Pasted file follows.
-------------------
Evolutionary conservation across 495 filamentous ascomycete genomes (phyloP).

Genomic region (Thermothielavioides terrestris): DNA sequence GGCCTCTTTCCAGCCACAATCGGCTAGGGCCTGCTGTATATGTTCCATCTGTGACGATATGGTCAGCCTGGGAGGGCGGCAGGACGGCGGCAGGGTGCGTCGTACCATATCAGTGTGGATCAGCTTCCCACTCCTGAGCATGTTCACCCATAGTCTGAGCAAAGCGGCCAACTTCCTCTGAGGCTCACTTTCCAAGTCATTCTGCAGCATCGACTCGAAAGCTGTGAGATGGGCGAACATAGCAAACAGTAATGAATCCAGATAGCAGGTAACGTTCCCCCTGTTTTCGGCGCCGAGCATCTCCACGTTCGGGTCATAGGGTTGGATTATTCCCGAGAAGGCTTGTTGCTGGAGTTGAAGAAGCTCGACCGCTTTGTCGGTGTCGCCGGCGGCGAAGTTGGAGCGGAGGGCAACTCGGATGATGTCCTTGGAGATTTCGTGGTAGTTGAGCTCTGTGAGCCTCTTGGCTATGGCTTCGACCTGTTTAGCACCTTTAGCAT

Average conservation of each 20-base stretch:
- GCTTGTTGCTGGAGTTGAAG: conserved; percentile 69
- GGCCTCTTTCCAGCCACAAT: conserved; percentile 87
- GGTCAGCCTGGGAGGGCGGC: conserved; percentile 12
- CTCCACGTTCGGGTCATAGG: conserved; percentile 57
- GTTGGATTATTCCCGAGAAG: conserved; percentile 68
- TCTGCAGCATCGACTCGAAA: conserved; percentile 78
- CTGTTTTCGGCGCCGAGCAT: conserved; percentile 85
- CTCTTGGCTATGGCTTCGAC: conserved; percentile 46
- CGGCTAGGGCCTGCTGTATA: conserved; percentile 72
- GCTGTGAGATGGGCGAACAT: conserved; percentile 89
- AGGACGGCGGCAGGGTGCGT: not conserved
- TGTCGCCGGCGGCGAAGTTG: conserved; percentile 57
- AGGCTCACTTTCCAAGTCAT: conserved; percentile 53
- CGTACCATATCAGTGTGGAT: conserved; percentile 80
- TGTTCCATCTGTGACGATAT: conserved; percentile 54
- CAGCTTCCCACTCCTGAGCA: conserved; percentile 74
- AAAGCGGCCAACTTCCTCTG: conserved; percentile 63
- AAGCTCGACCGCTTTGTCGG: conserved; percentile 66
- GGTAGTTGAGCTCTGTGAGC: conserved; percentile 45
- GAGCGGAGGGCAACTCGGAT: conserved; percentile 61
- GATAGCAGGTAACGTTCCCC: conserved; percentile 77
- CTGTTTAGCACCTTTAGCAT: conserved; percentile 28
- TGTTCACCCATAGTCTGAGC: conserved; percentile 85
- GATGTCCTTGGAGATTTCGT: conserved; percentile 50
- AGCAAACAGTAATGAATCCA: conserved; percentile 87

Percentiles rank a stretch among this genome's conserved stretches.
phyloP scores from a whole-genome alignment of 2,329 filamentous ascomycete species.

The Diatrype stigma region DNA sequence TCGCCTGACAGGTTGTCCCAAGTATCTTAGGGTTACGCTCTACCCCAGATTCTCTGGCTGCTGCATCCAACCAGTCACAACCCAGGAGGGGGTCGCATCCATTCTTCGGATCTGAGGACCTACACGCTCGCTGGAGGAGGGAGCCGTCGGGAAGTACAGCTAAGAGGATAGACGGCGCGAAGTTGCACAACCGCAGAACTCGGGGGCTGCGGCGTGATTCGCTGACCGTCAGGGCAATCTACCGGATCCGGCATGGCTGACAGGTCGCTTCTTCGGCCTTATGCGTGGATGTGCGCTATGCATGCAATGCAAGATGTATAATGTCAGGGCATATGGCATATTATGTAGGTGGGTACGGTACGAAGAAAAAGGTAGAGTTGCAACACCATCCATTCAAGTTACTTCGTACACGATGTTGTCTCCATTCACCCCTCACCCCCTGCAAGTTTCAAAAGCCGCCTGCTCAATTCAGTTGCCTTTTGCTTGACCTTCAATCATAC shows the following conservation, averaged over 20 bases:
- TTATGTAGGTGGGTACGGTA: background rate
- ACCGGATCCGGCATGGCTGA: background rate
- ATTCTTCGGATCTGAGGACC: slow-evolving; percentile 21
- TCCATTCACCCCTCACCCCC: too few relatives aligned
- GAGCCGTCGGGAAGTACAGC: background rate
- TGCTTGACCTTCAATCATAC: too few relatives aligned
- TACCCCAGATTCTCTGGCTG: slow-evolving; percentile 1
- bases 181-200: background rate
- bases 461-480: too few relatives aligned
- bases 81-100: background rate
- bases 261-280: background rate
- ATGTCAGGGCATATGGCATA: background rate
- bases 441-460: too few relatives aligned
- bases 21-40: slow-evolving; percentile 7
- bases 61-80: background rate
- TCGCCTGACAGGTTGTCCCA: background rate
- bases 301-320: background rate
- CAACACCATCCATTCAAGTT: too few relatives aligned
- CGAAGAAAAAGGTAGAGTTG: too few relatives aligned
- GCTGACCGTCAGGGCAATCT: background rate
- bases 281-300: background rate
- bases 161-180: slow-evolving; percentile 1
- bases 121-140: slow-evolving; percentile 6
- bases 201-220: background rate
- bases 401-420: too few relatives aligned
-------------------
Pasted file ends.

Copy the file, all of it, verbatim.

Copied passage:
Evolutionary conservation across 495 filamentous ascomycete genomes (phyloP).

Genomic region (Thermothielavioides terrestris): DNA sequence GGCCTCTTTCCAGCCACAATCGGCTAGGGCCTGCTGTATATGTTCCATCTGTGACGATATGGTCAGCCTGGGAGGGCGGCAGGACGGCGGCAGGGTGCGTCGTACCATATCAGTGTGGATCAGCTTCCCACTCCTGAGCATGTTCACCCATAGTCTGAGCAAAGCGGCCAACTTCCTCTGAGGCTCACTTTCCAAGTCATTCTGCAGCATCGACTCGAAAGCTGTGAGATGGGCGAACATAGCAAACAGTAATGAATCCAGATAGCAGGTAACGTTCCCCCTGTTTTCGGCGCCGAGCATCTCCACGTTCGGGTCATAGGGTTGGATTATTCCCGAGAAGGCTTGTTGCTGGAGTTGAAGAAGCTCGACCGCTTTGTCGGTGTCGCCGGCGGCGAAGTTGGAGCGGAGGGCAACTCGGATGATGTCCTTGGAGATTTCGTGGTAGTTGAGCTCTGTGAGCCTCTTGGCTATGGCTTCGACCTGTTTAGCACCTTTAGCAT

Average conservation of each 20-base stretch:
- GCTTGTTGCTGGAGTTGAAG: conserved; percentile 69
- GGCCTCTTTCCAGCCACAAT: conserved; percentile 87
- GGTCAGCCTGGGAGGGCGGC: conserved; percentile 12
- CTCCACGTTCGGGTCATAGG: conserved; percentile 57
- GTTGGATTATTCCCGAGAAG: conserved; percentile 68
- TCTGCAGCATCGACTCGAAA: conserved; percentile 78
- CTGTTTTCGGCGCCGAGCAT: conserved; percentile 85
- CTCTTGGCTATGGCTTCGAC: conserved; percentile 46
- CGGCTAGGGCCTGCTGTATA: conserved; percentile 72
- GCTGTGAGATGGGCGAACAT: conserved; percentile 89
- AGGACGGCGGCAGGGTGCGT: not conserved
- TGTCGCCGGCGGCGAAGTTG: conserved; percentile 57
- AGGCTCACTTTCCAAGTCAT: conserved; percentile 53
- CGTACCATATCAGTGTGGAT: conserved; percentile 80
- TGTTCCATCTGTGACGATAT: conserved; percentile 54
- CAGCTTCCCACTCCTGAGCA: conserved; percentile 74
- AAAGCGGCCAACTTCCTCTG: conserved; percentile 63
- AAGCTCGACCGCTTTGTCGG: conserved; percentile 66
- GGTAGTTGAGCTCTGTGAGC: conserved; percentile 45
- GAGCGGAGGGCAACTCGGAT: conserved; percentile 61
- GATAGCAGGTAACGTTCCCC: conserved; percentile 77
- CTGTTTAGCACCTTTAGCAT: conserved; percentile 28
- TGTTCACCCATAGTCTGAGC: conserved; percentile 85
- GATGTCCTTGGAGATTTCGT: conserved; percentile 50
- AGCAAACAGTAATGAATCCA: conserved; percentile 87

Percentiles rank a stretch among this genome's conserved stretches.
phyloP scores from a whole-genome alignment of 2,329 filamentous ascomycete species.

The Diatrype stigma region DNA sequence TCGCCTGACAGGTTGTCCCAAGTATCTTAGGGTTACGCTCTACCCCAGATTCTCTGGCTGCTGCATCCAACCAGTCACAACCCAGGAGGGGGTCGCATCCATTCTTCGGATCTGAGGACCTACACGCTCGCTGGAGGAGGGAGCCGTCGGGAAGTACAGCTAAGAGGATAGACGGCGCGAAGTTGCACAACCGCAGAACTCGGGGGCTGCGGCGTGATTCGCTGACCGTCAGGGCAATCTACCGGATCCGGCATGGCTGACAGGTCGCTTCTTCGGCCTTATGCGTGGATGTGCGCTATGCATGCAATGCAAGATGTATAATGTCAGGGCATATGGCATATTATGTAGGTGGGTACGGTACGAAGAAAAAGGTAGAGTTGCAACACCATCCATTCAAGTTACTTCGTACACGATGTTGTCTCCATTCACCCCTCACCCCCTGCAAGTTTCAAAAGCCGCCTGCTCAATTCAGTTGCCTTTTGCTTGACCTTCAATCATAC shows the following conservation, averaged over 20 bases:
- TTATGTAGGTGGGTACGGTA: background rate
- ACCGGATCCGGCATGGCTGA: background rate
- ATTCTTCGGATCTGAGGACC: slow-evolving; percentile 21
- TCCATTCACCCCTCACCCCC: too few relatives aligned
- GAGCCGTCGGGAAGTACAGC: background rate
- TGCTTGACCTTCAATCATAC: too few relatives aligned
- TACCCCAGATTCTCTGGCTG: slow-evolving; percentile 1
- bases 181-200: background rate
- bases 461-480: too few relatives aligned
- bases 81-100: background rate
- bases 261-280: background rate
- ATGTCAGGGCATATGGCATA: background rate
- bases 441-460: too few relatives aligned
- bases 21-40: slow-evolving; percentile 7
- bases 61-80: background rate
- TCGCCTGACAGGTTGTCCCA: background rate
- bases 301-320: background rate
- CAACACCATCCATTCAAGTT: too few relatives aligned
- CGAAGAAAAAGGTAGAGTTG: too few relatives aligned
- GCTGACCGTCAGGGCAATCT: background rate
- bases 281-300: background rate
- bases 161-180: slow-evolving; percentile 1
- bases 121-140: slow-evolving; percentile 6
- bases 201-220: background rate
- bases 401-420: too few relatives aligned